Bangkok’s contemporary art scene frozen in the fray
Led by the regional economic and cultural powerhouses of Japan, China, and India, contemporary Asian art has enjoyed a steady rise for much of the last decade. Southeast Asia has also benefited from the art world’s recent Eastern gaze, with increased focus toward art from Vietnam, Indonesia and The Philippines.
But what about Thailand? Building upon its rich history of decorative and craft related art practice, as well as being strategically placed as a tourism and trade hub within the region, it has long been anticipated that the art scene here would also garner greater external interest.
However, the 2006 military coup and following political disruptions that included the yellow-shirt protestors’ occupation of Bangkok’s airport in 2008, and this year’s red-shirted encampment and violence in the capital’s commercial district, along with the global economic recession, have all been obstacles to Thai art’s forward march.
That said, Thailand’s contemporary arts scene has expanded steadily since the turn of the millennium with new commercial galleries regularly appearing across the Thai capital. (With Bangkok an urban planner’s worst nightmare, navigating the confusing sprawl of galleries has been made easier thanks to the publication of the comprehensive free monthly art resource guide, Bangkok Art Map.
Strong Buddhist influences, even today
Not surprisingly for a predominantly Buddhist nation, theologically aligned art has been the historic backbone of Thailand’s artistic ideology. And while today’s generation of artists are more personal and reflective in the art they produce, there remains an undeniable drive toward a more spiritual, and ostensibly Buddhist, path.
This can be seen in the pioneering aromatic installations of the late Montien Boonma, or the daily ritualized meditative creations of Chiang Mai based Kamin Lertchaiprasert, who nudge viewers to spiritually extricate themselves from the constraints of modern existence.
Most noticeable on the international radar are artists like Araya Rasdjarmreansook, Navin Rawanchaikul, Surasi Kusolwong, Sakarin Krue-on, and Nipan Oraniwesna, who harness media, situational and process art, with Asian identifiers. Of Thailand’s younger emergent artists, Tawan Wattuya is gaining notoriety for his satirical fluid watercolors that poke fun at conformity in Thai society, while Chusak Srikwan employs Nang talung, or shadow puppetry, to breakdown boundaries between folk art and fine art.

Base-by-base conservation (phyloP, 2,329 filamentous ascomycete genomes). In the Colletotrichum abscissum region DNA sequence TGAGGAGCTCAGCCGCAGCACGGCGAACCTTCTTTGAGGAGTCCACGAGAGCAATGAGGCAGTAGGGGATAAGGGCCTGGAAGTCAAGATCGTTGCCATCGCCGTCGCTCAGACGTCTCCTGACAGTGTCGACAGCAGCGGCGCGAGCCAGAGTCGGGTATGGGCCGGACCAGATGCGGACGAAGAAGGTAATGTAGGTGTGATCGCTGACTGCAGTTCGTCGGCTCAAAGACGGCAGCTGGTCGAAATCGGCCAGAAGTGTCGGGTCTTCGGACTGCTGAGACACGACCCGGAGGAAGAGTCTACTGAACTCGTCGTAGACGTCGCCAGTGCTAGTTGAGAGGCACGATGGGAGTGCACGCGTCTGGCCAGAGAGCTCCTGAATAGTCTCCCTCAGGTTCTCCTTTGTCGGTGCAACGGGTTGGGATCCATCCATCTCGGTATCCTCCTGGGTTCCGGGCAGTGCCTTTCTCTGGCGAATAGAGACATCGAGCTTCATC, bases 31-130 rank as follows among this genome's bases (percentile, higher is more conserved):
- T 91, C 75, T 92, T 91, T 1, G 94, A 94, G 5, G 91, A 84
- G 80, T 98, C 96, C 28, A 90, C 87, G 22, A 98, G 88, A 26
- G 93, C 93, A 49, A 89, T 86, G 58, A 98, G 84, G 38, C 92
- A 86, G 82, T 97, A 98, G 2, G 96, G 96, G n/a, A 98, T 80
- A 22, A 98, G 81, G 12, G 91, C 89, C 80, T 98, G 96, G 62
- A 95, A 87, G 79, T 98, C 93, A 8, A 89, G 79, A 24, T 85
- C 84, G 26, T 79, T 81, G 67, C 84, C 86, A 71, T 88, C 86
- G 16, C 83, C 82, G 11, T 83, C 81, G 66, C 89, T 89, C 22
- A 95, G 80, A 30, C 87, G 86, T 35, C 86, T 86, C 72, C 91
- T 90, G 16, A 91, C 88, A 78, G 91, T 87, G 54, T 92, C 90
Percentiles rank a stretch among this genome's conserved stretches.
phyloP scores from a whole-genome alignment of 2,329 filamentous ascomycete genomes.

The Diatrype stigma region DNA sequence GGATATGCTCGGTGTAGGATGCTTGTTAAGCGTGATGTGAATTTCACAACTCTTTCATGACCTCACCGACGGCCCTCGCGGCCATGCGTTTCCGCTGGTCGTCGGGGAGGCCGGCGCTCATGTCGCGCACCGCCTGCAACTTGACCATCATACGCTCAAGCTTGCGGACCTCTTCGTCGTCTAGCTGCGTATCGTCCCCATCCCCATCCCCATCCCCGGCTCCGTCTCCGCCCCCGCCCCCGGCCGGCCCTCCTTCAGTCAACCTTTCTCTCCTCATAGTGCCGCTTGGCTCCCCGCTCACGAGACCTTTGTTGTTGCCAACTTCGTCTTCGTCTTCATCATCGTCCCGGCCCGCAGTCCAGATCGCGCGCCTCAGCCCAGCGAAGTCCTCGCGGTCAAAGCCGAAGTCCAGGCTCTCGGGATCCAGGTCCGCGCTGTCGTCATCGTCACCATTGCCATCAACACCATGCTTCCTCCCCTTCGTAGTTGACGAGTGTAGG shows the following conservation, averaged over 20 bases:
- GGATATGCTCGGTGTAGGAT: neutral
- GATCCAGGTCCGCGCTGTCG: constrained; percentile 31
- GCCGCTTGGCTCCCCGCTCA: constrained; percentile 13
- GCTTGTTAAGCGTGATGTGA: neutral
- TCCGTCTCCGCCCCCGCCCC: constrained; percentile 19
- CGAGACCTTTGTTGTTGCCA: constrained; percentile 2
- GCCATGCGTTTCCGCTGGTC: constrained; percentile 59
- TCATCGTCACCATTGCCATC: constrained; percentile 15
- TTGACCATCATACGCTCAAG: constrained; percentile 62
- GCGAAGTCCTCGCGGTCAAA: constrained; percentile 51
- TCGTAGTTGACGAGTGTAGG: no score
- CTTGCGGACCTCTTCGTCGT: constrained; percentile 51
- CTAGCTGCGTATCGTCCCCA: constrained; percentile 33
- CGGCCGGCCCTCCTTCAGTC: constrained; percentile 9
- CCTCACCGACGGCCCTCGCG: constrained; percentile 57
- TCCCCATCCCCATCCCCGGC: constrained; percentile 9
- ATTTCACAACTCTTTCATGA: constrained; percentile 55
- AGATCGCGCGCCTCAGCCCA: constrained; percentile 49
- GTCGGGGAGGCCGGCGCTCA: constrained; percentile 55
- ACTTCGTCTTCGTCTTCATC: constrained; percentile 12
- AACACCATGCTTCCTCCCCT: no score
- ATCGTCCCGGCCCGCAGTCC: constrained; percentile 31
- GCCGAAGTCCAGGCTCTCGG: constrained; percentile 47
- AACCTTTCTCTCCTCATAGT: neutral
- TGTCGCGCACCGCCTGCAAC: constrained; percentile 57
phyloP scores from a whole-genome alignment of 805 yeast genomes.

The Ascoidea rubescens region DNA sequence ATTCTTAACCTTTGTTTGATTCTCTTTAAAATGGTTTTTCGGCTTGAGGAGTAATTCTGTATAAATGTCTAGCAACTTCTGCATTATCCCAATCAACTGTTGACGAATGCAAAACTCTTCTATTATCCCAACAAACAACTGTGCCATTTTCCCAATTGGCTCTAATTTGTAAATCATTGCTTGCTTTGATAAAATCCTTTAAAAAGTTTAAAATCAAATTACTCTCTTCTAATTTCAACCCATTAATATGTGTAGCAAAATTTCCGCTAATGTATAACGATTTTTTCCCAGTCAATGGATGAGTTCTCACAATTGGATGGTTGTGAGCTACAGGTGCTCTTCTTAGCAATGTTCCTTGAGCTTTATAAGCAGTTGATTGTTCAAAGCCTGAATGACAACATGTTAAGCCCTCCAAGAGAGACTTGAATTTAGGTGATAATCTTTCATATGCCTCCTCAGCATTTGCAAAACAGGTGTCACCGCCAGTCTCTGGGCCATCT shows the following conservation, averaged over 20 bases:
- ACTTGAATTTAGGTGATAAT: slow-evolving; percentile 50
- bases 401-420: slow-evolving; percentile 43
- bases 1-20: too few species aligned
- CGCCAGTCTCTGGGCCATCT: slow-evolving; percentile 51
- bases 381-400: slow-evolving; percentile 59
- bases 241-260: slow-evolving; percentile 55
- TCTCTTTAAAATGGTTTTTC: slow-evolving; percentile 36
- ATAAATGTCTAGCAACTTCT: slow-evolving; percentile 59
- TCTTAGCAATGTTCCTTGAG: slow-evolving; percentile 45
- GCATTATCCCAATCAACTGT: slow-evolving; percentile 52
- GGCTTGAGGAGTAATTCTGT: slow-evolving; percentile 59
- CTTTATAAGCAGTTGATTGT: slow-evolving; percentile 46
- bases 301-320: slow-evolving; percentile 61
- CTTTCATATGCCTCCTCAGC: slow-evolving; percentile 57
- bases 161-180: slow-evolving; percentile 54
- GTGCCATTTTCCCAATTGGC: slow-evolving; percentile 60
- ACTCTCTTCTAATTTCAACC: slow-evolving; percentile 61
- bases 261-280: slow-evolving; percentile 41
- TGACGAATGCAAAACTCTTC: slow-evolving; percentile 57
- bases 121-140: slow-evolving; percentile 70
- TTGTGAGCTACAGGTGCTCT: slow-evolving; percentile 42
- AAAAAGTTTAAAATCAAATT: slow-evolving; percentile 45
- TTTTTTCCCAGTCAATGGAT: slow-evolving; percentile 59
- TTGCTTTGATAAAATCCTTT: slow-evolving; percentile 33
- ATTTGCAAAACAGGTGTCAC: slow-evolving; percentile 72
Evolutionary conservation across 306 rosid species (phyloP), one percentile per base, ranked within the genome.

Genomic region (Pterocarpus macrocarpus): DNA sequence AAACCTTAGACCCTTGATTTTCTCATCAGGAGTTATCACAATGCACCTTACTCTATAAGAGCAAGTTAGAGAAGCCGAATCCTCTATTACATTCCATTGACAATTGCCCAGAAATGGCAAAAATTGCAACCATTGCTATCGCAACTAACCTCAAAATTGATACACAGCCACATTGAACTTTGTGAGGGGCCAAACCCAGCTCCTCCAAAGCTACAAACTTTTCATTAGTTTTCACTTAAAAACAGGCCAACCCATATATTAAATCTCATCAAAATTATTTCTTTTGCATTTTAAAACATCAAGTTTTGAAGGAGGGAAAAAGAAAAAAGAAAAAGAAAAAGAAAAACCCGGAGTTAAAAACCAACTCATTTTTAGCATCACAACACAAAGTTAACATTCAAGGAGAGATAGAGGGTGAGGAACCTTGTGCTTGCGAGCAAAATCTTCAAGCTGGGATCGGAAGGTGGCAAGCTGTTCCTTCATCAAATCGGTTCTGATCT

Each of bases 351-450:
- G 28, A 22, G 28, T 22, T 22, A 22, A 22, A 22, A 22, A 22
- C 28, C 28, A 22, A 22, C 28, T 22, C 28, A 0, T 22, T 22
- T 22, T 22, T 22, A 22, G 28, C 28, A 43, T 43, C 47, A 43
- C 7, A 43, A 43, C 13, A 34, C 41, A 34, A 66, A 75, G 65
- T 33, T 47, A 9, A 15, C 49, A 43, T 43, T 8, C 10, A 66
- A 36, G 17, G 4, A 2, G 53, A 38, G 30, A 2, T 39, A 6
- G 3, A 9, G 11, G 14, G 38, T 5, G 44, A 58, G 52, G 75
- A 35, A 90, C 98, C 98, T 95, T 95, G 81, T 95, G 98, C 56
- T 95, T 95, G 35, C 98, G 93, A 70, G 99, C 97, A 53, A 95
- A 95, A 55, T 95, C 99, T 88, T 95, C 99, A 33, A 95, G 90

Where to find it
Considering that Bangkok has around 50 viewing platforms with a regular or occasional exhibition schedule, very little cutting-edge, multidisciplinary art manages to reach public attention. For the country’s less commercial artists, it is still Thailand’s higher education establishments of Silpakorn, Chulalongkorn, and Bangkok Universities that provide one of the only domestic arenas for more challenging art operandi.
Only a handful of independent spaces such as Whitespace, which falls under the curatorial directive of rising artist Maitree Siriboon, and Gallery Ver, which is run by Thailand’s leading conceptual artist Rirkrit Tiravanija, who is known for his interventionist pad-thai noodle cook-ups, have the creative initiative to stage non-commercial, multimedia displays.
Thailand’s arts professionals have long craved a contemporary art museum of international stature, so there was much fanfare when the 500 million baht Bangkok Art and Culture Centre (BACC) opened its doors in 2008. The Guggenheim meets a mall; the multi-story curvilinear edifice in the heart of the city’s shopping district is set to become a vital mechanism to the country’s contemporary cultural progression.
Despite a gradual rise in the price for domestic artworks, contemporary Thai art could still be considered undervalued. This is partially due to an under-stimulated local collecting base that prefers to acquire more conventional Buddhist focused art.
Also, when compared to its Asian neighbors, very few Thai artists are being represented at regional art auctions to provide an accurate barometer. Yet the international profile of Thai artists continues to rise steadily, as does demand for an adequate and capable domestic infrastructure that will enable creators a better support network.
Steven Pettifor is a Bangkok based artist, writer and curator. He is the author of "Flavours -- Thai Contemporary Art."